"[F]ollos, an experienced school librarian, calls upon librarians to introduce reading for pleasure to middle school students in a manner that will encourage them to make reading a natural part of their lifelong habits….[w]ould be useful for a librarian interested in creating a new program within a middle school or for students in media studies….Upper-division undergraduates through practitioners." - Choice
"Follos, a school librarian since 1989, focuses on middle school readers and the real-life resources and demands of reading programs and school library programming. She describes why keeping kids involved in literature is more important than ever, especially in an age of mass communication pile-up. She shows the importance of literature in libraries that double as havens and instruments of time management, cooperative planning with other educators and the administration, setting up the foundations for literature programs, including integrating literature into the curriculum and working with adolescent development. She then gives a number of great ideas, such as title trekking, readers' workshops, story time enhancements and journaling, developing a visiting author program, raising cash, and using young adult literature to help adults." - Reference & Research Book News
"Sounding the call for school librarians to attack the issue head on, Follo's book both explicates the need and presents the author's own small boarding-school library program (fourth through ninth grade) as a case study for success….Professionals who are serious about revamping their programs to emphasize reading will want this book." - VOYA
"This realistic and reasonable guide is recommended for school and public library professional collections and will also serve as effective supplemental text for library-school course work." - Booklist/Professional Reading
"An accomplished librarian shares techniques she has used to make reading a priority at her small, private boarding school. The strongest portion of the book deals with specific long-term projects that she has implemented, including a reading-incentive program called Title Trekking, a Reader's Workshop, and a program to encourage faculty to read young adult literature. Follos also gives a thorough discussion of how to host visiting authors….[s]ome sound ideas that middle school and young adult librarians will be able to adapt for their curriculums." - School Library Journal
Student reading is at an all-time low, just when young adult literature is at its best and when youth need literacy skills more than ever. Sounding the call for school librarians to attack the issue head on, Follos's book both explicates the need and presents the author's own small boarding-school library program (fourth through ninth grade) as a case study for success. Sections include keeping up with YA literature (most useful to new librarians); cooperative planning; integrating literature into the curriculum; collection development; all-school programs like "title-trekking," readers' workshop, and author visits; funding activities such as book fairs; and YA literature for teachers and administrators. Information is both philosophical and practical, and includes some annotated bibliographies. The title-trekking bibliography is available on the school Web site. Follos's program is exemplary and enviable-probably dauntingly so to the average professional. Although there is a bounty of wonderful ideas here, librarians will need to assess utility for their own school and how much they can or want to rock the curricular boat to promote reading. Follos's readers' workshop activities, for example, may be well covered by English teachers in other schools, and her "title-trekking" requires considerable faculty buy-in and librarian effort to succeed. Most useful may be the practical information for author visits and book fairs. Overall the book is an enjoyable and inspirational read, although there is much repetition and Follos tends to extol the benefits of a program before explaining it, which may confuse readers. Professionals who are serious about revamping their programs to emphasizereading will want this book.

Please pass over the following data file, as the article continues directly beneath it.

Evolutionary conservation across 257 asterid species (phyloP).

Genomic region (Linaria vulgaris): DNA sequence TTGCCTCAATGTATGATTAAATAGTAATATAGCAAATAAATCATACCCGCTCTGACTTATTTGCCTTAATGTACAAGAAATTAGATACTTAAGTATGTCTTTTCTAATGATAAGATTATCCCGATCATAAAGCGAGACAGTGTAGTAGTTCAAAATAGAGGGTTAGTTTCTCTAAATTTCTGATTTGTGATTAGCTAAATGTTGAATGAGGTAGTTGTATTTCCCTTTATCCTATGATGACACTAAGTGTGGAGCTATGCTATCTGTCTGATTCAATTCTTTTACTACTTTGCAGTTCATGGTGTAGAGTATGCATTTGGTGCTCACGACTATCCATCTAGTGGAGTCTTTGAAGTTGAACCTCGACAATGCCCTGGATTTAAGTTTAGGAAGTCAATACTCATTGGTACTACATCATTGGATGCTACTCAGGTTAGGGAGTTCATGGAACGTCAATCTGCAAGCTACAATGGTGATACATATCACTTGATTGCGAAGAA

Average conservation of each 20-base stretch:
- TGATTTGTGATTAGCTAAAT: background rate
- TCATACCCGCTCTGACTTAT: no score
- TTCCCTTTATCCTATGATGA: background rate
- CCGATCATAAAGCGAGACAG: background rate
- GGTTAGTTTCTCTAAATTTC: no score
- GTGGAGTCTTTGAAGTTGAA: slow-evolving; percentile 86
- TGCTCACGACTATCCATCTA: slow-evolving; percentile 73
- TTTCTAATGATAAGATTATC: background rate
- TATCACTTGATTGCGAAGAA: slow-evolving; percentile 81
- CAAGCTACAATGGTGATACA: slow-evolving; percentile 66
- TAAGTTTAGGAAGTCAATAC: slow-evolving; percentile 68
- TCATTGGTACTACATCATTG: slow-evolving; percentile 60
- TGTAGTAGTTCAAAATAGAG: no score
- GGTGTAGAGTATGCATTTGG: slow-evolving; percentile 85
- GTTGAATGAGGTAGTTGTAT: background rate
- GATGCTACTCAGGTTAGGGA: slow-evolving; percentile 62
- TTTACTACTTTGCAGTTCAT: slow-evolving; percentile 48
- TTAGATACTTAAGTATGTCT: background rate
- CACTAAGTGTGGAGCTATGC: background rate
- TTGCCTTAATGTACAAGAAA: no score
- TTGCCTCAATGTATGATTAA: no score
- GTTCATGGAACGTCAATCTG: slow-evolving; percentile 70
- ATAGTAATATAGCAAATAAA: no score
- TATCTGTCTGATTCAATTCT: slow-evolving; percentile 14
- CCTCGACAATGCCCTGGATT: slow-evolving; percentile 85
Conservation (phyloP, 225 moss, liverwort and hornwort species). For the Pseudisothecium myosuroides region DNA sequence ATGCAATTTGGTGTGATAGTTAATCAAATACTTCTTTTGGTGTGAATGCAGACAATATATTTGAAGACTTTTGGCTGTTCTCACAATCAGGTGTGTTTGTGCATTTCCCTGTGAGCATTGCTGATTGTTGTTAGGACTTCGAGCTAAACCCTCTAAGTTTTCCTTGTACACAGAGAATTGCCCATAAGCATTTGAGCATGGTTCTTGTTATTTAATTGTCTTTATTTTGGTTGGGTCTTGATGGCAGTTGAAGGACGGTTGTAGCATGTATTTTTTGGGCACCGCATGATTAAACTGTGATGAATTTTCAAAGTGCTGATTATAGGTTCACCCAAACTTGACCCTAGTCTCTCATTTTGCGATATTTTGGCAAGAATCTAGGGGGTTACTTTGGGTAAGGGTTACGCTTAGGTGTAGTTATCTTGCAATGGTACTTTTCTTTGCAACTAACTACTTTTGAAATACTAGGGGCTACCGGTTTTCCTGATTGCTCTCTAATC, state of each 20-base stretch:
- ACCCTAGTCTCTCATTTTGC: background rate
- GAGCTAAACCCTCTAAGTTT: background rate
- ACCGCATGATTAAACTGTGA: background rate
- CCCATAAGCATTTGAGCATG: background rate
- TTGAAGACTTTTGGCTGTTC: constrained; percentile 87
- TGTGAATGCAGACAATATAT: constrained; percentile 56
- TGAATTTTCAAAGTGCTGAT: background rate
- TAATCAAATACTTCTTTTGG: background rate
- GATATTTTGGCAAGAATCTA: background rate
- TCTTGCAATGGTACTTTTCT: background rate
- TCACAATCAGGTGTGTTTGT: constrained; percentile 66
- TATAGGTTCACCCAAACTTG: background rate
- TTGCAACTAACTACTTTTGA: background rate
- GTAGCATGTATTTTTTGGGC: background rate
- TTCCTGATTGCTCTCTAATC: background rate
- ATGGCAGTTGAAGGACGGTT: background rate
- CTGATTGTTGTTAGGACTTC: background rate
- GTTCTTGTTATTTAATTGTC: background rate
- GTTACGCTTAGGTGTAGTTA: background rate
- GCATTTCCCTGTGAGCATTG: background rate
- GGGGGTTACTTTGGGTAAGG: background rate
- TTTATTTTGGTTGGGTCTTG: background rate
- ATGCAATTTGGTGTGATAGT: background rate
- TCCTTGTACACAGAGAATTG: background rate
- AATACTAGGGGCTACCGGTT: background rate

An accomplished librarian shares techniques she has used to make reading a priority at her small, private boarding school. The strongest portion of the book deals with specific long-term projects that she has implemented, including a reading-incentive program called "Title Trekking," a Reader's Workshop, and a program to encourage faculty to read young adult literature. Follos also gives a thorough discussion of how to host visiting authors. The chapter on fundraising does not cover new ground, focusing on book fairs, parent donations, and grant writing. Some useful booklists on a variety of topics of interest to middle school students are included. In Part I, Follos strings together statistics and quotes to make the case that reading is declining and that librarians must reverse the trend. In a few instances, complete sentences and statistics are repeated within a span of 10 pages. The occasional typo and cumbersome word choice distract readers. Nevertheless, Follos, who is unfailingly enthusiastic, does provide some sound ideas that middle school and young adult librarians will be able to adapt for their curriculums.-Marcia Kochel, Olson Middle School, Bloomington, MN Copyright 2006 Reed Business Information.